AbstractWe consider the vulnerability of nuclear power plants to a disaster like the one that occurred at Fukushima Daiichi. Examination of Japanese nuclear plants affected by the earthquake and tsunami on March 11, 2011 shows that three variables were crucial at the early stages of the crisis: plant elevation, sea wall elevation, and location and status of backup generators. Higher elevations for these variables, or waterproof protection of backup generators, could have mitigated or prevented the disaster. We collected information on these variables, along with historical data on run-up heights, for 89 coastal nuclear power plants in the world. The data shows that 1. Japanese plants were relatively unprotected against potential inundation in international comparison, but there was considerable variation for power plants within and outside of Japan; 2. Older power plants and plants owned by the largest utility companies appear to have been particularly unprotected.
CoverageThe New Yorker
|Environmental Science & Technology||2013||Political Economy; Business & Politics; Japan; Energy|
| Are regime changes always bad economics? Evidence from daily financial data (Replication data) |
AbstractPolitical instability is commonly thought to discourage investment and reduce economic growth. By contrast, we find that different types of “irregular” regime changes - coups, assassinations, or resignations - have disparate effects on stock returns. We examine daily returns of national stock indices in every country that experienced an irregular regime change subject to data availability. Using an event study approach, we show that abnormal returns following resignations are large and positive (4%), while those following assassinations are negative and smaller in magnitude (2%). The impact of coups tends to be negative (2%), but some events result in positive abnormal returns of 10% or more. Volatility increases during times of protest preceding resignations, but no clear directionality is present. We therefore find that the expected direction and magnitude of abnormal returns is dependent on the type of political event and its expected impact on economic policy.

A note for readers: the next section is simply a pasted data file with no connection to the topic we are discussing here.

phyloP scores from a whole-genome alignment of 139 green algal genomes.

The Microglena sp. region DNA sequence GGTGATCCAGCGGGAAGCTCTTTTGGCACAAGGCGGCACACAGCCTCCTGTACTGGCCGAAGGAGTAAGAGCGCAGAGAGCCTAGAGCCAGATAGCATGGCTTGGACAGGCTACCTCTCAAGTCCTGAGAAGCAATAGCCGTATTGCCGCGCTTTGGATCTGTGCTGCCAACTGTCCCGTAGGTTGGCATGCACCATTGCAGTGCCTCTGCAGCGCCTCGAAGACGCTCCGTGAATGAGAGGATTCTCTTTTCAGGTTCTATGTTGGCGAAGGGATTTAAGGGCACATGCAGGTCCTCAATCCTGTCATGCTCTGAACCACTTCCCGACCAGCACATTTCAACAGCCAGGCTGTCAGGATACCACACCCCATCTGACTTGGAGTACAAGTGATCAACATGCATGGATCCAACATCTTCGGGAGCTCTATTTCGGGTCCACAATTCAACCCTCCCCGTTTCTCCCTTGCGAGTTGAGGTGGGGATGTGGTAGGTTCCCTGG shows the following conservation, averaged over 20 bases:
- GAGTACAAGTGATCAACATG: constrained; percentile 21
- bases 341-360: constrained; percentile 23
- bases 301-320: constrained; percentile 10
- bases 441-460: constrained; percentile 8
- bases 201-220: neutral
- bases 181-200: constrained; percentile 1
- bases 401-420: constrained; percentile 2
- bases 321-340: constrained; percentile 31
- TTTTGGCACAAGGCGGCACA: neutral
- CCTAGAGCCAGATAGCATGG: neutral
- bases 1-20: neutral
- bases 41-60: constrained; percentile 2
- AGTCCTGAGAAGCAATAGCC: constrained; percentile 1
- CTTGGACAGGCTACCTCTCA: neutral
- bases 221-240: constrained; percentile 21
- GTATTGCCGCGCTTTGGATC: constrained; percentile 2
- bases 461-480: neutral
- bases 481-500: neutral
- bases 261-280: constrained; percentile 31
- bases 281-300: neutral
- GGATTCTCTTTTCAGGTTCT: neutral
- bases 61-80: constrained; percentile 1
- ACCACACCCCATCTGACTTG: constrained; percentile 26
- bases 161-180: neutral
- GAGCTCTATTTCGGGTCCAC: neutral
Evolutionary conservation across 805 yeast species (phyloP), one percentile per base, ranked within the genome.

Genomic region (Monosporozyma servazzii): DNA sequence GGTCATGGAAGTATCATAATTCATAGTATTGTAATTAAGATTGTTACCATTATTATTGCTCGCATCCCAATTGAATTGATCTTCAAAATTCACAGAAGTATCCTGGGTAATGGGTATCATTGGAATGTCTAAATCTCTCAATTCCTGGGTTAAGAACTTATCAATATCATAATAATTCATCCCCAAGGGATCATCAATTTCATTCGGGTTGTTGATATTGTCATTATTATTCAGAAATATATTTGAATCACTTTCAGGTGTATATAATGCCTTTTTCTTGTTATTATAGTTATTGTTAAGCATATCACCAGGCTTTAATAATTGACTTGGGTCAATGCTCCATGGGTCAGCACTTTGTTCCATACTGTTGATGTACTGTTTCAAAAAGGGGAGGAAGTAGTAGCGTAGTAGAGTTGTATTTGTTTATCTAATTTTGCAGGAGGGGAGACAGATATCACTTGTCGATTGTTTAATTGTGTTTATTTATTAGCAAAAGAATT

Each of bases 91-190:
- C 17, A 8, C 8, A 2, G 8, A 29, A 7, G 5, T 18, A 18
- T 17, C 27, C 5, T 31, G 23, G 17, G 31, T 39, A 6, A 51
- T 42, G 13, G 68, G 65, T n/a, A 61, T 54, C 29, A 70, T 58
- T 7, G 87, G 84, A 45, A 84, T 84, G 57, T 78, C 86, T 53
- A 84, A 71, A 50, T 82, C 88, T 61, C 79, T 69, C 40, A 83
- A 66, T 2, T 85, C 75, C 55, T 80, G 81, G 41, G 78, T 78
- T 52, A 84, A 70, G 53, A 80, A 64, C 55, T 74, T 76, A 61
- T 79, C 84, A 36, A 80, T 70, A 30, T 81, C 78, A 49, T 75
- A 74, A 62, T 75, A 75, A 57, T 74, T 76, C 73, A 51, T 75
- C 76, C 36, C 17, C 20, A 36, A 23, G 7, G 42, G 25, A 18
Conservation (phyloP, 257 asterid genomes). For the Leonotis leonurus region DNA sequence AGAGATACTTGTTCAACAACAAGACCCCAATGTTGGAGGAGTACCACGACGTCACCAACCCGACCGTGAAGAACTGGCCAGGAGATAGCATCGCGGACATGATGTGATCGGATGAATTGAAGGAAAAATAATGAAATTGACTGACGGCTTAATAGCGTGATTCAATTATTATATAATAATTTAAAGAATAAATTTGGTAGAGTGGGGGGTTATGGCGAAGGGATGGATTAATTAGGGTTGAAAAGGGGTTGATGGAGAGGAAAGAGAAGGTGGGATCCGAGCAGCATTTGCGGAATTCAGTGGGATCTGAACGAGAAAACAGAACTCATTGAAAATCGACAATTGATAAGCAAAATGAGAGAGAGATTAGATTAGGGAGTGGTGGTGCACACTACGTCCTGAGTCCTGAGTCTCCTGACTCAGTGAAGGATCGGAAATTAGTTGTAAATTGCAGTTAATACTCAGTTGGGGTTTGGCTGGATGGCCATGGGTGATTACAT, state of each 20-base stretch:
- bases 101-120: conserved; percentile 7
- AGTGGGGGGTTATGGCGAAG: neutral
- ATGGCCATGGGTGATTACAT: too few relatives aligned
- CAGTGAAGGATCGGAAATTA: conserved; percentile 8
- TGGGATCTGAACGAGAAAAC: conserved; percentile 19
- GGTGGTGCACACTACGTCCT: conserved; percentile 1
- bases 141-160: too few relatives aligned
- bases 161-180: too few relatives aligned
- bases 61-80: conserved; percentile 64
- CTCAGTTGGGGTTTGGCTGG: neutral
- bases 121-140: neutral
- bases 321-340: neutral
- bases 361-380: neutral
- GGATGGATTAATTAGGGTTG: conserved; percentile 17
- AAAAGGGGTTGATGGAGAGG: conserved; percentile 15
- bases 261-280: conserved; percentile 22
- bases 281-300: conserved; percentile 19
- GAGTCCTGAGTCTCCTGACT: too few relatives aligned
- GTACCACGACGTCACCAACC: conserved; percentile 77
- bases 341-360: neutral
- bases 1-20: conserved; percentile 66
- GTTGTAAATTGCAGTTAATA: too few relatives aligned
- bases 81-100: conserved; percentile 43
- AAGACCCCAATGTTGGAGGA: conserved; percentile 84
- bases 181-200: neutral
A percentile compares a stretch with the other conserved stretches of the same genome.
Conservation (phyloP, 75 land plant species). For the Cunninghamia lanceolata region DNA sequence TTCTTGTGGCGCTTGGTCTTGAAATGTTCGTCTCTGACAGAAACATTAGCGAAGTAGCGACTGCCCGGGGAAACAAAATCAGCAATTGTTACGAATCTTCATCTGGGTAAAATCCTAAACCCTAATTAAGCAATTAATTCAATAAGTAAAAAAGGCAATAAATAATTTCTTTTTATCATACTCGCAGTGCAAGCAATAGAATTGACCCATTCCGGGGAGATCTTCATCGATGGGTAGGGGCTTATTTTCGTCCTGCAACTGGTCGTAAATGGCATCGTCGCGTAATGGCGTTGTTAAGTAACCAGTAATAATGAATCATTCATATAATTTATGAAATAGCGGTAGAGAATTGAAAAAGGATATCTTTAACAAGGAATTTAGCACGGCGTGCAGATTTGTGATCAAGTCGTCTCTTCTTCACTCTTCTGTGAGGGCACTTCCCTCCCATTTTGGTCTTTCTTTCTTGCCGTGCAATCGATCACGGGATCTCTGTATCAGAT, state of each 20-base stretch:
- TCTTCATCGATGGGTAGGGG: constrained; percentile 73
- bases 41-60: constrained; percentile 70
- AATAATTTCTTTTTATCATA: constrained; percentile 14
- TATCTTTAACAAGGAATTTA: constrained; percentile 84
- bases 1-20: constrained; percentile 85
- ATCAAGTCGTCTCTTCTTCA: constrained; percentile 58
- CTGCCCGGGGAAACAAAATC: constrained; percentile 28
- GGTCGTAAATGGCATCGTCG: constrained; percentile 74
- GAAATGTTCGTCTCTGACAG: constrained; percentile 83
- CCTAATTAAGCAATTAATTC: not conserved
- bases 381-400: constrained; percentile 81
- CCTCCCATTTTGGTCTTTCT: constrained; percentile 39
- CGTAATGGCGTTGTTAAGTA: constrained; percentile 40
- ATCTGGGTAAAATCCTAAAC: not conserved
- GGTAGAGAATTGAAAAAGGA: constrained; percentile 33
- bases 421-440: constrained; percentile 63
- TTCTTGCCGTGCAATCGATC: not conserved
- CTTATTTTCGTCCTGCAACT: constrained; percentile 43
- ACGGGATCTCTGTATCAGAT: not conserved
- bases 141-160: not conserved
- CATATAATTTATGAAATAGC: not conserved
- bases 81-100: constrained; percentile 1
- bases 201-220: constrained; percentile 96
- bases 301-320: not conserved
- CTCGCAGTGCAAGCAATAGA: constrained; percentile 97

|R&R, Business & Politics||Political Economy; Business & Politics|
| How Domestic Politics Shapes International Soft Power Promotion: Evidence From East Asia (contact for draft) |
AbstractIn recent years, established democracies and ascendant autocracies have competed for the hearts and minds of citizens across the globe. In this article, we develop a novel theory of soft power effectiveness centered on the relations between soft power senders and receivers. We argue that when relations with soft power senders remain depoliticized in receivers’ domestic politics, soft power promotion fares well. When the relations are politicized, however, it risks backfiring. To test our theory, we conduct a multi-country experiment in East Asia that examines the effect of real-world Chinese and Japanese soft power promotion efforts. The experimental results lend credence to our theory. Where relations are depoliticized, soft power promotion efforts strengthen support for bilateral cooperation, and where relations are politicized, the same soft power treatments cause backlash. Our findings highlight that autocracies can effectively project soft power insofar as they retain good ties with their soft power recipients.
|Working paper (under review)||Political Economy; China; Japan|
| Who benefits from the revolving door? Evidence from Japan (contact for draft) |
AbstractA growing literature finds high returns to firms connected to legislative office. Less attention has been paid to benefits from bureaucratic connections and to organizations beyond for-profit firms. Using new data recording the first non-bureaucracy position occupied by all former civil servants in Japan, as well as data on all government loans to for-profit firms and all government contracts with non-profit organizations, I test for systematic benefits that accrue to organizations that hire bureaucrats using differences-in-differences approaches. I show that for-profit firms receive larger government loans following bureaucratic hires and stock price boosts following the announcement of high-ranking bureaucratic hires. I also show that non-profit organizations receive higher value contracts in periods when former officials are in director positions at the organization. The practice of hiring former bureaucrats may therefore represent a form of unofficial government assistance to politically-connected organizations.
|Working paper||Political Economy; Business & Politics; Japan|
| Amakudata: A new dataset of revolving door hires |
AbstractPolitical economists have long speculated about the effects of connections between bureaucracies and the private sector. However, data tracing flows of civil servants from the bureaucracy to the private sector remains rare. This article presents a new dataset, Amakudata, which contains individual-level data of all Japanese bureaucrats retiring into positions outside of the bureaucracy from 2009 to 2019.
|Working paper||Political Economy; Business & Politics; Japan|
This word cloud of text in my abstracts is just for fun (word clouds are a poor visualization tool for accurately portraying frequencies)!